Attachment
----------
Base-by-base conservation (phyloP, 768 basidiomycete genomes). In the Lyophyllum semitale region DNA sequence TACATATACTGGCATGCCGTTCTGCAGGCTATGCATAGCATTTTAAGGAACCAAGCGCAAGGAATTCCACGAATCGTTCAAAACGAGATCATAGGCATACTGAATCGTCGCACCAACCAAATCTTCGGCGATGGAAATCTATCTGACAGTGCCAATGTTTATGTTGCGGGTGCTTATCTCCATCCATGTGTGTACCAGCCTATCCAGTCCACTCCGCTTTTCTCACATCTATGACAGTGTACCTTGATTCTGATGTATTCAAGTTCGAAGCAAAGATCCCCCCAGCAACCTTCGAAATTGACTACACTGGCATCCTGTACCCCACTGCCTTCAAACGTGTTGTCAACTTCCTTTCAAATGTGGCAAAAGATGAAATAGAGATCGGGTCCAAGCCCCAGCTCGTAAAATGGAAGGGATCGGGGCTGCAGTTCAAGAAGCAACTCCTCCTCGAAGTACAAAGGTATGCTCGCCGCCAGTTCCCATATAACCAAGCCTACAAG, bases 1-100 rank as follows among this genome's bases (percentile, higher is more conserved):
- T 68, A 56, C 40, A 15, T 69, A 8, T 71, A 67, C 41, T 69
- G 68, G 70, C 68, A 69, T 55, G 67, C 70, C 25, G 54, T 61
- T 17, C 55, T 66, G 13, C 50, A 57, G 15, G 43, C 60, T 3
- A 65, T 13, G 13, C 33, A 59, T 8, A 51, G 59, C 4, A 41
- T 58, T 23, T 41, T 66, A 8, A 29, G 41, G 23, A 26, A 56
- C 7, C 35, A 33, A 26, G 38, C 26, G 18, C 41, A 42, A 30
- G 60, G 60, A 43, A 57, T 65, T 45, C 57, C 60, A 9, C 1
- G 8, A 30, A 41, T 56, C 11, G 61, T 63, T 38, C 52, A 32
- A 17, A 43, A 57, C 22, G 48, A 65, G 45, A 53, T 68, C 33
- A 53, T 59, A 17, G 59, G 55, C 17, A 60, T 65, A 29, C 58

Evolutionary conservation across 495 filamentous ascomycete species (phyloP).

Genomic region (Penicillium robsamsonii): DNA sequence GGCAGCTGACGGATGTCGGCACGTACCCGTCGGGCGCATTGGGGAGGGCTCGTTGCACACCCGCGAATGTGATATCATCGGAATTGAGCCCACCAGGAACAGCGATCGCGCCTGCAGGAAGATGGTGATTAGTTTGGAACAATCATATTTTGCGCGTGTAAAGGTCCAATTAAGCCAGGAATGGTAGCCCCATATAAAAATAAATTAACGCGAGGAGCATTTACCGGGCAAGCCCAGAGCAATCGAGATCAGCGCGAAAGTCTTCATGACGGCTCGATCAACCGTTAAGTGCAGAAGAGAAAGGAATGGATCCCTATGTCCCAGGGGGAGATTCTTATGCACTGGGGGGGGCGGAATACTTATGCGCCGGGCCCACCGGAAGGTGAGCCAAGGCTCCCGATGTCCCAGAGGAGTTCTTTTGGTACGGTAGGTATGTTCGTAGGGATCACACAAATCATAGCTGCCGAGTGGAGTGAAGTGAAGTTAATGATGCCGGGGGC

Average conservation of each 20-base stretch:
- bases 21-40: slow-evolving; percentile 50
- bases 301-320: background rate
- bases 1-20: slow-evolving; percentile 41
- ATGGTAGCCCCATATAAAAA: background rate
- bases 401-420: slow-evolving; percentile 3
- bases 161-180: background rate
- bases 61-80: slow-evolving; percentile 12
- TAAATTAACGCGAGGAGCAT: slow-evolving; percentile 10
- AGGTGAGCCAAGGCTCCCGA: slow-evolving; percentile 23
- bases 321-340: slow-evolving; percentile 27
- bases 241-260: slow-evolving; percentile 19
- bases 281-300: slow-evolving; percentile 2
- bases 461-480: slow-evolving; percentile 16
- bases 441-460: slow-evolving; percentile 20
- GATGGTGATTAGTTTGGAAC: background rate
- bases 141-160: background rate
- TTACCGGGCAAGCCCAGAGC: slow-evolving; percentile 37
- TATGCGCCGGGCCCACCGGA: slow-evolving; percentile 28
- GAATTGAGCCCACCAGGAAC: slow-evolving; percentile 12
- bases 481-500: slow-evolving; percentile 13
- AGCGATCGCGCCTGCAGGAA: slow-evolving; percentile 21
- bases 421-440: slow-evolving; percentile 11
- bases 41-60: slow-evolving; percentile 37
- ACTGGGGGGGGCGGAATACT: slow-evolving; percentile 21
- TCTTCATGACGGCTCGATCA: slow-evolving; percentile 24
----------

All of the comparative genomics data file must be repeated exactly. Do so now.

Base-by-base conservation (phyloP, 768 basidiomycete genomes). In the Lyophyllum semitale region DNA sequence TACATATACTGGCATGCCGTTCTGCAGGCTATGCATAGCATTTTAAGGAACCAAGCGCAAGGAATTCCACGAATCGTTCAAAACGAGATCATAGGCATACTGAATCGTCGCACCAACCAAATCTTCGGCGATGGAAATCTATCTGACAGTGCCAATGTTTATGTTGCGGGTGCTTATCTCCATCCATGTGTGTACCAGCCTATCCAGTCCACTCCGCTTTTCTCACATCTATGACAGTGTACCTTGATTCTGATGTATTCAAGTTCGAAGCAAAGATCCCCCCAGCAACCTTCGAAATTGACTACACTGGCATCCTGTACCCCACTGCCTTCAAACGTGTTGTCAACTTCCTTTCAAATGTGGCAAAAGATGAAATAGAGATCGGGTCCAAGCCCCAGCTCGTAAAATGGAAGGGATCGGGGCTGCAGTTCAAGAAGCAACTCCTCCTCGAAGTACAAAGGTATGCTCGCCGCCAGTTCCCATATAACCAAGCCTACAAG, bases 1-100 rank as follows among this genome's bases (percentile, higher is more conserved):
- T 68, A 56, C 40, A 15, T 69, A 8, T 71, A 67, C 41, T 69
- G 68, G 70, C 68, A 69, T 55, G 67, C 70, C 25, G 54, T 61
- T 17, C 55, T 66, G 13, C 50, A 57, G 15, G 43, C 60, T 3
- A 65, T 13, G 13, C 33, A 59, T 8, A 51, G 59, C 4, A 41
- T 58, T 23, T 41, T 66, A 8, A 29, G 41, G 23, A 26, A 56
- C 7, C 35, A 33, A 26, G 38, C 26, G 18, C 41, A 42, A 30
- G 60, G 60, A 43, A 57, T 65, T 45, C 57, C 60, A 9, C 1
- G 8, A 30, A 41, T 56, C 11, G 61, T 63, T 38, C 52, A 32
- A 17, A 43, A 57, C 22, G 48, A 65, G 45, A 53, T 68, C 33
- A 53, T 59, A 17, G 59, G 55, C 17, A 60, T 65, A 29, C 58

Evolutionary conservation across 495 filamentous ascomycete species (phyloP).

Genomic region (Penicillium robsamsonii): DNA sequence GGCAGCTGACGGATGTCGGCACGTACCCGTCGGGCGCATTGGGGAGGGCTCGTTGCACACCCGCGAATGTGATATCATCGGAATTGAGCCCACCAGGAACAGCGATCGCGCCTGCAGGAAGATGGTGATTAGTTTGGAACAATCATATTTTGCGCGTGTAAAGGTCCAATTAAGCCAGGAATGGTAGCCCCATATAAAAATAAATTAACGCGAGGAGCATTTACCGGGCAAGCCCAGAGCAATCGAGATCAGCGCGAAAGTCTTCATGACGGCTCGATCAACCGTTAAGTGCAGAAGAGAAAGGAATGGATCCCTATGTCCCAGGGGGAGATTCTTATGCACTGGGGGGGGCGGAATACTTATGCGCCGGGCCCACCGGAAGGTGAGCCAAGGCTCCCGATGTCCCAGAGGAGTTCTTTTGGTACGGTAGGTATGTTCGTAGGGATCACACAAATCATAGCTGCCGAGTGGAGTGAAGTGAAGTTAATGATGCCGGGGGC

Average conservation of each 20-base stretch:
- bases 21-40: slow-evolving; percentile 50
- bases 301-320: background rate
- bases 1-20: slow-evolving; percentile 41
- ATGGTAGCCCCATATAAAAA: background rate
- bases 401-420: slow-evolving; percentile 3
- bases 161-180: background rate
- bases 61-80: slow-evolving; percentile 12
- TAAATTAACGCGAGGAGCAT: slow-evolving; percentile 10
- AGGTGAGCCAAGGCTCCCGA: slow-evolving; percentile 23
- bases 321-340: slow-evolving; percentile 27
- bases 241-260: slow-evolving; percentile 19
- bases 281-300: slow-evolving; percentile 2
- bases 461-480: slow-evolving; percentile 16
- bases 441-460: slow-evolving; percentile 20
- GATGGTGATTAGTTTGGAAC: background rate
- bases 141-160: background rate
- TTACCGGGCAAGCCCAGAGC: slow-evolving; percentile 37
- TATGCGCCGGGCCCACCGGA: slow-evolving; percentile 28
- GAATTGAGCCCACCAGGAAC: slow-evolving; percentile 12
- bases 481-500: slow-evolving; percentile 13
- AGCGATCGCGCCTGCAGGAA: slow-evolving; percentile 21
- bases 421-440: slow-evolving; percentile 11
- bases 41-60: slow-evolving; percentile 37
- ACTGGGGGGGGCGGAATACT: slow-evolving; percentile 21
- TCTTCATGACGGCTCGATCA: slow-evolving; percentile 24